If you want to see more, Freeforms USA in New York, always have a great selection of work by Gerd on their website HERE

The Gerd Bogelund cypher above is one of the more easily recognisable ones - a stylised GB. 

A very popular blossom vase form by Gerd Bogelund  for Royal Copenhagen
 (photo Scammell Auctions) 

This exquisite Celadon glazed candle holder by Gerd was for Auction at Lauritz.com some time
ago - and you can see more images of this piece on their website HERE

15 February 2016

Arabia Finland - Saara

I recently came across the striking design pictured in the first image here, by Arabia Finland. We don't get a lot of variety with Arabia designs here in Australia - so its great to find a design such as this.

It is "Saara" or "Sarah", and was produced c1971-1976. It's designer was Anja Jaatinen-Winquist (b1934 - ). Anja also designed "Paju", "Karelia","Kaira" and "Kalevala" in the same era.

Interestingly I found out doing this little bit of research, that the name "Kalevala" was used twice for different designs by Arabia Finland. The one we are most familiar with is the series of Christmas Plates with the same name, but the name Kalevala actually refers to an epic and important Finnish poem, which you can read the story of on THIS beautifully designed Japanese website/store.

Arabia Finland Saara

Anja worked at the Arabia factory for over 20 years, after graduating in 1955 from the Helsinki School of Applied Arts. At Arabia she created handmade decorative works for Arabia Studio in Stoneware, as well as several tableware designs. Some of these designs were in conjunction with her husband Peter Winquist (b 1941 - ) who also worked at the Arabia Factory as a designer 1967-1974.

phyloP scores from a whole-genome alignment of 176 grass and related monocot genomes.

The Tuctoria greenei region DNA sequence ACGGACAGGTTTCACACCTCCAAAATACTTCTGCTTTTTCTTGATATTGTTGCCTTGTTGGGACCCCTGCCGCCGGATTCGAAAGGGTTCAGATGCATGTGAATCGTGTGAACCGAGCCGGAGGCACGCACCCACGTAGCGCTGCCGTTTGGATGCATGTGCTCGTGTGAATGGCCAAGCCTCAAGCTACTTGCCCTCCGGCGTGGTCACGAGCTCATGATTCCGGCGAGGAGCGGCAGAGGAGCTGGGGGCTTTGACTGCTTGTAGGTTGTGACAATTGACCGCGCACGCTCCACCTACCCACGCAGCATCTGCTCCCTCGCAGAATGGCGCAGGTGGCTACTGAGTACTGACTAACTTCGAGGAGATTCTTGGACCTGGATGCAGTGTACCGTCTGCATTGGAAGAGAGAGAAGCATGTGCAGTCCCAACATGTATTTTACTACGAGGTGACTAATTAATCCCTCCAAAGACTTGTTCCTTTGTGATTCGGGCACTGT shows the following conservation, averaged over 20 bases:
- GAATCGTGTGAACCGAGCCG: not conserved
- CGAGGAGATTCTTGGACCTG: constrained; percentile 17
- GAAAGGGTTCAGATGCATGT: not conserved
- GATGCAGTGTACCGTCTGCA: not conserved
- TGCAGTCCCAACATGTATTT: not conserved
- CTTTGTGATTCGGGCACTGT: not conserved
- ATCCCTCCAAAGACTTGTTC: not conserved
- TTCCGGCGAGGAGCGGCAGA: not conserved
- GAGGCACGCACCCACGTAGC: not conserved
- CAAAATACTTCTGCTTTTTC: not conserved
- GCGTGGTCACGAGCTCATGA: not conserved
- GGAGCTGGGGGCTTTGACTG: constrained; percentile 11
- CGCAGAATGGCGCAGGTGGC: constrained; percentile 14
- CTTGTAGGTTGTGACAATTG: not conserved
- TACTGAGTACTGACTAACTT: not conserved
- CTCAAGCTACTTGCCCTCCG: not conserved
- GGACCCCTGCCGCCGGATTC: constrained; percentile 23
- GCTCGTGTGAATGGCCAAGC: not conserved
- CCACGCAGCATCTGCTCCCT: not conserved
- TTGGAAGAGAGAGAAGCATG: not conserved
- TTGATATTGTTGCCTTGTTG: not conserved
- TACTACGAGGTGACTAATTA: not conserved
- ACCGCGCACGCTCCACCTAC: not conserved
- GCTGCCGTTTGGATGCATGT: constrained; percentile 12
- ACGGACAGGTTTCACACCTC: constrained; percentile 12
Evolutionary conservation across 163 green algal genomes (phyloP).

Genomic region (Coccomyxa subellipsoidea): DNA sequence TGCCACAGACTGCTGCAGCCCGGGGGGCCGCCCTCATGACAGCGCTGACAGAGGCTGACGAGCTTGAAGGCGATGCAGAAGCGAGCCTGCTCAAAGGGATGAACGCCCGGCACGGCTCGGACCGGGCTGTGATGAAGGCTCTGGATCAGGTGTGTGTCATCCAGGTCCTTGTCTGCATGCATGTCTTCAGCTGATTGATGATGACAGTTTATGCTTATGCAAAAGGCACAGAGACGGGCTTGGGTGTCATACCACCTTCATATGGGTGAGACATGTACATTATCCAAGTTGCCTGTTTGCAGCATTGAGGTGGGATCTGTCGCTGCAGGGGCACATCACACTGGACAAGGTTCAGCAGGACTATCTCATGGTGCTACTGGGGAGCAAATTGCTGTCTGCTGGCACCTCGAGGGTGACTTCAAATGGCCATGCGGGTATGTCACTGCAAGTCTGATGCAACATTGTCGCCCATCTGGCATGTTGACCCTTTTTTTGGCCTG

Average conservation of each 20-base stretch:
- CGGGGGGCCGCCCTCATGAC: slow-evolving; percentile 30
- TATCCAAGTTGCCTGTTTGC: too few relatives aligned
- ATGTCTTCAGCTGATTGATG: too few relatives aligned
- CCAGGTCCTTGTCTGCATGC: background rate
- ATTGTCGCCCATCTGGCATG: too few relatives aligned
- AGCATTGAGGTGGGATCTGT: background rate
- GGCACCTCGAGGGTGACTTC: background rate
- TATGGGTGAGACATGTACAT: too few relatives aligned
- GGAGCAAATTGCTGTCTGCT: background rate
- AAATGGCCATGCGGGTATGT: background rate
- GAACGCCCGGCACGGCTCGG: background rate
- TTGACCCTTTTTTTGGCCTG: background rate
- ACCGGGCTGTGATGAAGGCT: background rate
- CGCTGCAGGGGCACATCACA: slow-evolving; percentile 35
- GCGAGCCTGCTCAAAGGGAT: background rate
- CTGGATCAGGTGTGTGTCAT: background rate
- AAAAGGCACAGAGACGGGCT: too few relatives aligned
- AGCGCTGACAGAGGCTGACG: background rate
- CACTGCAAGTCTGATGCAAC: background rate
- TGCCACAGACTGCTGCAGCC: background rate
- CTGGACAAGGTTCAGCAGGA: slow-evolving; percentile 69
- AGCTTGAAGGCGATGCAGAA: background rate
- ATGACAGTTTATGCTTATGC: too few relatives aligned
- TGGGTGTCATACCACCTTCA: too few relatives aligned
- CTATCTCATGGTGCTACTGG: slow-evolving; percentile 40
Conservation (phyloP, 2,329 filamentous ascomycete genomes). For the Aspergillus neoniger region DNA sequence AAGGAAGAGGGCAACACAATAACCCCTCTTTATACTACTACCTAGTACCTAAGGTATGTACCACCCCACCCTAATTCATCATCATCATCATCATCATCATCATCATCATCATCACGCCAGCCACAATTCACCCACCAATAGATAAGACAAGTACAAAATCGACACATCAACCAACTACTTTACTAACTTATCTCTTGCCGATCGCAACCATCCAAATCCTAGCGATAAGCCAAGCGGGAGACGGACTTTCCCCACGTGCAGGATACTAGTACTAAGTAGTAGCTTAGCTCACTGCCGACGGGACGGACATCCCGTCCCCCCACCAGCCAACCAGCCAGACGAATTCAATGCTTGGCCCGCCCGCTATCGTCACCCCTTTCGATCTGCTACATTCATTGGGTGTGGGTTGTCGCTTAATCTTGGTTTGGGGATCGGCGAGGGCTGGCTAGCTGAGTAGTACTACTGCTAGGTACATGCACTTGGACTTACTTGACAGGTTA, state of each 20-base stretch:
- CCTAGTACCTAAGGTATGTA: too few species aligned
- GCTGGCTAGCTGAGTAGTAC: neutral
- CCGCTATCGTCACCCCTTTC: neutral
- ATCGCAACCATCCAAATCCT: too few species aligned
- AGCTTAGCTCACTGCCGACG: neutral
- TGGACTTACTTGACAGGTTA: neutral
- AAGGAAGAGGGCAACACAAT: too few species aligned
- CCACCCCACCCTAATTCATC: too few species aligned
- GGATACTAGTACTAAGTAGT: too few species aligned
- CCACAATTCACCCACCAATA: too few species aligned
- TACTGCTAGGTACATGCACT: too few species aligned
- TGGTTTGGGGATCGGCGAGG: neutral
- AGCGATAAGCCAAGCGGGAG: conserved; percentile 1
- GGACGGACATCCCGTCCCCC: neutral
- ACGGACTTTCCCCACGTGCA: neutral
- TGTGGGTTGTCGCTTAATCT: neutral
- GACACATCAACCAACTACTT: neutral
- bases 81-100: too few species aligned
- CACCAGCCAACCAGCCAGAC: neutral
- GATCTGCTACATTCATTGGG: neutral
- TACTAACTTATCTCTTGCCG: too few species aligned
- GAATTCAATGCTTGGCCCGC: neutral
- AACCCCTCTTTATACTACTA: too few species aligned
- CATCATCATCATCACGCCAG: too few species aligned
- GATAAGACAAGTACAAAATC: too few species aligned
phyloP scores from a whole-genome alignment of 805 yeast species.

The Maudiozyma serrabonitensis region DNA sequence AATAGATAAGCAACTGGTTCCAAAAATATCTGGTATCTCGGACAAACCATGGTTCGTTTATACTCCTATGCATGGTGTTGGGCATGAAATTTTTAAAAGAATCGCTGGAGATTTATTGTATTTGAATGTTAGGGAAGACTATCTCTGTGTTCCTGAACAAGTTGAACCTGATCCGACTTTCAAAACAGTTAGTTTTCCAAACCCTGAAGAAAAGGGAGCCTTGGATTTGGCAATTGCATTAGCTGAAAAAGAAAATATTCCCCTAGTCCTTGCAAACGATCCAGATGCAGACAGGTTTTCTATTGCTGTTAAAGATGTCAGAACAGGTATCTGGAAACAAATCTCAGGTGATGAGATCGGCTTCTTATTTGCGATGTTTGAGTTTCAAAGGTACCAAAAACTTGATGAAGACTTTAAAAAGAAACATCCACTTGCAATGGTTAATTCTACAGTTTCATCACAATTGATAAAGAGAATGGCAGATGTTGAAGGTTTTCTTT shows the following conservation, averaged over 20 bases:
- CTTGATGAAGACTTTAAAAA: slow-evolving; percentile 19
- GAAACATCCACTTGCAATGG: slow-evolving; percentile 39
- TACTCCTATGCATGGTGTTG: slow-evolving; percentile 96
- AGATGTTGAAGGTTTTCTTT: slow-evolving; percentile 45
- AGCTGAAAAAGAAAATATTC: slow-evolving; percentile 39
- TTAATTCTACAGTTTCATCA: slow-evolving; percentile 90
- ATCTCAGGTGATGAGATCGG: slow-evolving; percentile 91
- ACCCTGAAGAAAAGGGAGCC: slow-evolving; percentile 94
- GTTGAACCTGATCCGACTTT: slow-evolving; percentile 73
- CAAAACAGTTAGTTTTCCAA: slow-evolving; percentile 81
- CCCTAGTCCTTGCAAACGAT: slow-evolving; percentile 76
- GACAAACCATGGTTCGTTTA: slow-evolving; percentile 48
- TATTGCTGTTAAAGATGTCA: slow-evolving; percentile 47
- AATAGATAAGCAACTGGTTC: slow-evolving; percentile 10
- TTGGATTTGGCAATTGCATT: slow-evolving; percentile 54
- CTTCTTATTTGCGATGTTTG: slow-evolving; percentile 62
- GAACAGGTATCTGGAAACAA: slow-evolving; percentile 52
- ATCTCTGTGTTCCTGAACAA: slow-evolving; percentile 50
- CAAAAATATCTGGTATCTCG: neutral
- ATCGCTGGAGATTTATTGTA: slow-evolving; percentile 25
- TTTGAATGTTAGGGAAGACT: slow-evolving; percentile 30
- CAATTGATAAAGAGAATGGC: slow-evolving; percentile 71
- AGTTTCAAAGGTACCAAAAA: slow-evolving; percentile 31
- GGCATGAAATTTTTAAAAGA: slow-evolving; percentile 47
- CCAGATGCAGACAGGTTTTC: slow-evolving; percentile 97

Arabia Kalevala - Image from THIS beautiful Japanese website 

Arabia Karelia - Photo by ChomleyStreet on Etsy (Australia) 
Arabia Paju (Variation) , Photo by ChomleyStreet, Etsy, Australia 
Arabia Kaira - Photo by Norden Design shop, Netherlands, HERE

07 February 2016

Staffordshire 1970s Trios

I found some more fantastically patterned Staffordshire trios recently. Both designs I have had previously, but I love the crispness and boldness of the designs on all of the patterns Staffordshire produced in this era. The variations also seem countless.

One group of trios in the most intense and bright deep blue, and the other in a gelati orange.

These items, made by Staffordshire Potteries in the 1960s and 1970s have maintained their popularity to this day. They were made in the millions, from good quality china - but I have noticed only in the past year or so that getting hold of them is becoming a bit more difficult.

I have put up some of them up on eBay and etsy if you are interested in having a look.